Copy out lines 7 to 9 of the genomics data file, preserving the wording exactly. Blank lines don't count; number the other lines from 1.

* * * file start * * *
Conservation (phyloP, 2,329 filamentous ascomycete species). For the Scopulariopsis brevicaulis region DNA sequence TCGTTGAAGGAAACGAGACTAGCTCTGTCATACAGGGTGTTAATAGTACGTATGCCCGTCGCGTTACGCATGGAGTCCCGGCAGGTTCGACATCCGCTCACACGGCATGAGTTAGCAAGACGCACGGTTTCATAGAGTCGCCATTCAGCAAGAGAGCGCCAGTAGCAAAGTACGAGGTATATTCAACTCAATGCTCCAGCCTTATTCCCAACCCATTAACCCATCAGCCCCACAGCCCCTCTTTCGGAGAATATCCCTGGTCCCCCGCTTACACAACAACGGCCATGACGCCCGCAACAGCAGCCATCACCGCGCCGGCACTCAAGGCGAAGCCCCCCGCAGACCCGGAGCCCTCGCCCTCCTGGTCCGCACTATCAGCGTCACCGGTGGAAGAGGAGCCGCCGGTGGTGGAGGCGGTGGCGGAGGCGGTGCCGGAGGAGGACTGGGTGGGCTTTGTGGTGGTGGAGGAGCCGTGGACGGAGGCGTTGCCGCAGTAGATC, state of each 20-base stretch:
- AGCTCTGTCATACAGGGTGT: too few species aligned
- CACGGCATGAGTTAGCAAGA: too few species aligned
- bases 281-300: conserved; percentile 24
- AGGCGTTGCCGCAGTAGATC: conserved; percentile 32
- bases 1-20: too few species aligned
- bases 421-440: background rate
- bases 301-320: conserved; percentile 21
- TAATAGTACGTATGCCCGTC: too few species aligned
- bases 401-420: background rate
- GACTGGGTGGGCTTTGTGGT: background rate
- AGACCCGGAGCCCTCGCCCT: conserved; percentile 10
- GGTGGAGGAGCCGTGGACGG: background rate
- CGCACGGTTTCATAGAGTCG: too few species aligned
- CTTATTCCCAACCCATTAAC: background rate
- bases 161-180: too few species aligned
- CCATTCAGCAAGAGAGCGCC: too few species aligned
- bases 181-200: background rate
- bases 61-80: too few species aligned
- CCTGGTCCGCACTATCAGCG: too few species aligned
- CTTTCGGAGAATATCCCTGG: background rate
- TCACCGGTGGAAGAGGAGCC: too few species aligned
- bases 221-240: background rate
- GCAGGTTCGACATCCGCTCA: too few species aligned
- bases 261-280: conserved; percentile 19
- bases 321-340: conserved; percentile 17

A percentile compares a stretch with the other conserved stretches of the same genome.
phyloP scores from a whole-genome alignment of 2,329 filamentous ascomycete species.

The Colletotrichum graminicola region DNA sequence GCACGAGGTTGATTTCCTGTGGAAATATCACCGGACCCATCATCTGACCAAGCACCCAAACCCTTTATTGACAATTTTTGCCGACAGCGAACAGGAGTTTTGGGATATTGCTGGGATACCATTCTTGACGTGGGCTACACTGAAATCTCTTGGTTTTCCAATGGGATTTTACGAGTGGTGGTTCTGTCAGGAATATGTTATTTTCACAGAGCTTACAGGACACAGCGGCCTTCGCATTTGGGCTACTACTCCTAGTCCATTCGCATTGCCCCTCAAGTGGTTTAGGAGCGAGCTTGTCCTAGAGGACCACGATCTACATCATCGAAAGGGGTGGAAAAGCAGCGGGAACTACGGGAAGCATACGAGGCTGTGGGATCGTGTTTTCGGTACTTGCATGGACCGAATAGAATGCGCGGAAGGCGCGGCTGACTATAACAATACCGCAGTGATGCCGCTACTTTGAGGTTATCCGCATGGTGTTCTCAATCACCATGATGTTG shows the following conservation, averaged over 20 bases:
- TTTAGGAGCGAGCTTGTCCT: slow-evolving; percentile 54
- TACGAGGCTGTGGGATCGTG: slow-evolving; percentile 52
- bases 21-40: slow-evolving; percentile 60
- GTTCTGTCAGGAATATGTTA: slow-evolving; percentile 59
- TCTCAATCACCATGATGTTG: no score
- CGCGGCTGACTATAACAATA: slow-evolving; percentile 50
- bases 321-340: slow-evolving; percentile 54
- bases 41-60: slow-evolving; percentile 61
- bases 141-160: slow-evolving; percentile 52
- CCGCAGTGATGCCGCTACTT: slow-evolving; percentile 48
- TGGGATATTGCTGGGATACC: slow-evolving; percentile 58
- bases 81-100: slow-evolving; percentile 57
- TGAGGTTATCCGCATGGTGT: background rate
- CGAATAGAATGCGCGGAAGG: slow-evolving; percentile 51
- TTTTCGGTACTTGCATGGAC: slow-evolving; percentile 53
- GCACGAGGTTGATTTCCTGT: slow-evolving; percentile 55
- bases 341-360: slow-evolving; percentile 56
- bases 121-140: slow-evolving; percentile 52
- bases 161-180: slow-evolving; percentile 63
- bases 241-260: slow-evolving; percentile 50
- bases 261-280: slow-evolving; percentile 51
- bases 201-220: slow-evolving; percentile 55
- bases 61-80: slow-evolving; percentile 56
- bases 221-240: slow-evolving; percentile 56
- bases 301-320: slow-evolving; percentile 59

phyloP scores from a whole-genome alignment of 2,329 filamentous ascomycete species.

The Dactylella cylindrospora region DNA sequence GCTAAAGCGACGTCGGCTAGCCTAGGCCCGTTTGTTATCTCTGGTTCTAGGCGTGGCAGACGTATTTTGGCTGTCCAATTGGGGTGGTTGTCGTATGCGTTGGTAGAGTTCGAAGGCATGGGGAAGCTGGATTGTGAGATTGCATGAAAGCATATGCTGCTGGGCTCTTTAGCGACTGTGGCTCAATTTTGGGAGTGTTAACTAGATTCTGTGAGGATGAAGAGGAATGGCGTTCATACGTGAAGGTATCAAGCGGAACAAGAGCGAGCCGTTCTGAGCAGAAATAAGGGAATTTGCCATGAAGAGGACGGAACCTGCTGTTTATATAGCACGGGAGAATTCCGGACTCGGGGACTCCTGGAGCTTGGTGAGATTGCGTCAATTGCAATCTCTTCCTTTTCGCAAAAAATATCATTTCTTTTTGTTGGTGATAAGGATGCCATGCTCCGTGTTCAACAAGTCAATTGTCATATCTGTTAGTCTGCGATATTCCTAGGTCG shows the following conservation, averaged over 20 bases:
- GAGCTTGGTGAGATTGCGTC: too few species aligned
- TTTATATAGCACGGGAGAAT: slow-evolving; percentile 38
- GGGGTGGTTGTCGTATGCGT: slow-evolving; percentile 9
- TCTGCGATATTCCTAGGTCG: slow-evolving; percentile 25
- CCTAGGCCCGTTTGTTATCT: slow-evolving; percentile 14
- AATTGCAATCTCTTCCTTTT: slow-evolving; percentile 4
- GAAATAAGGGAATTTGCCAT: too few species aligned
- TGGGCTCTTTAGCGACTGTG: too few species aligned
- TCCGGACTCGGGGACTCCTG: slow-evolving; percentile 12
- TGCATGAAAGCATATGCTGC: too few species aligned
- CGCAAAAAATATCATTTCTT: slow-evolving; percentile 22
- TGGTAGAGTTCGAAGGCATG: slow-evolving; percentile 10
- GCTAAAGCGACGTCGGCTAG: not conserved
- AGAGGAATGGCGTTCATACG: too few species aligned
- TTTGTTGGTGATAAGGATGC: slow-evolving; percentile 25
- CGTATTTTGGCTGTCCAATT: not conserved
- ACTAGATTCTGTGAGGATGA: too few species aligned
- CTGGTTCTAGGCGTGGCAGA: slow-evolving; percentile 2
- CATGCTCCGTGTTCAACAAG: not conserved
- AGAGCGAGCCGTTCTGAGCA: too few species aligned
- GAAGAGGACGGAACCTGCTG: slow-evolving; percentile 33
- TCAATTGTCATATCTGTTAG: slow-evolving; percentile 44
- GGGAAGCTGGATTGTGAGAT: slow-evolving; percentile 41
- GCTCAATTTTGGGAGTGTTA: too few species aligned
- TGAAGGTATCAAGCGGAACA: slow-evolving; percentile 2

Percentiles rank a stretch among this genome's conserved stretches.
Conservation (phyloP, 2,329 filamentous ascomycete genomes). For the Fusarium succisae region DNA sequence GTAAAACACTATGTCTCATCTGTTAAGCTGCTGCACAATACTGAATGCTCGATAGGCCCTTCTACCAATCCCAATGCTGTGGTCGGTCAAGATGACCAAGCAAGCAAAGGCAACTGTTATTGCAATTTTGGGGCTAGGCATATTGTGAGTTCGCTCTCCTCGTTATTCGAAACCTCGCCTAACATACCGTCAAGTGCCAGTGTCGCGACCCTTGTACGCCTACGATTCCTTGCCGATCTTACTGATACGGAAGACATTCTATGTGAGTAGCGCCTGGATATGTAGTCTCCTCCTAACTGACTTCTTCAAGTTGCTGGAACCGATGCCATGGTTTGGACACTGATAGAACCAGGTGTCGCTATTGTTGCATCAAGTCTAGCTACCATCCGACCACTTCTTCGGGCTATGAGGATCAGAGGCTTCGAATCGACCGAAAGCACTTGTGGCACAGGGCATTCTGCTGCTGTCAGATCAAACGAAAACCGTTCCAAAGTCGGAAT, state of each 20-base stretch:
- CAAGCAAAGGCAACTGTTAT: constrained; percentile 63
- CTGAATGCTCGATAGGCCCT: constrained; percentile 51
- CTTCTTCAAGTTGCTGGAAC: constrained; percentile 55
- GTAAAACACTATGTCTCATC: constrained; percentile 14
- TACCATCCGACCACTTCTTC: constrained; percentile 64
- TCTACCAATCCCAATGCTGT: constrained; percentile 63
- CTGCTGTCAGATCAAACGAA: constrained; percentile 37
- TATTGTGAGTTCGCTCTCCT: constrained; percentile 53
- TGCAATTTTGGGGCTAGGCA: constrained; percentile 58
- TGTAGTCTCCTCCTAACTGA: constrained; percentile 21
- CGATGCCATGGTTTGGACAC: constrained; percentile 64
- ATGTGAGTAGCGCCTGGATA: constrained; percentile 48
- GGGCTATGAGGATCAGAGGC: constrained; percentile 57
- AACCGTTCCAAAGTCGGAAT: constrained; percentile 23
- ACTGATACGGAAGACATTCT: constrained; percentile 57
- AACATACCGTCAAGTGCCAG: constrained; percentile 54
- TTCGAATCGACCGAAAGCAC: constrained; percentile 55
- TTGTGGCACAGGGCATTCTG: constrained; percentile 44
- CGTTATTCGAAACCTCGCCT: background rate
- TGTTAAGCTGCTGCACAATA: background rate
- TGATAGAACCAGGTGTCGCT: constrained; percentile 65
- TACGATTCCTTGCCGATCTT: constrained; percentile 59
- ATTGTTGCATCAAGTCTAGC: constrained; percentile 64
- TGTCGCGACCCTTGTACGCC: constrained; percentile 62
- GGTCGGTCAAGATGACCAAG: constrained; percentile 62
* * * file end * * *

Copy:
- bases 421-440: background rate
- bases 301-320: conserved; percentile 21
- TAATAGTACGTATGCCCGTC: too few species aligned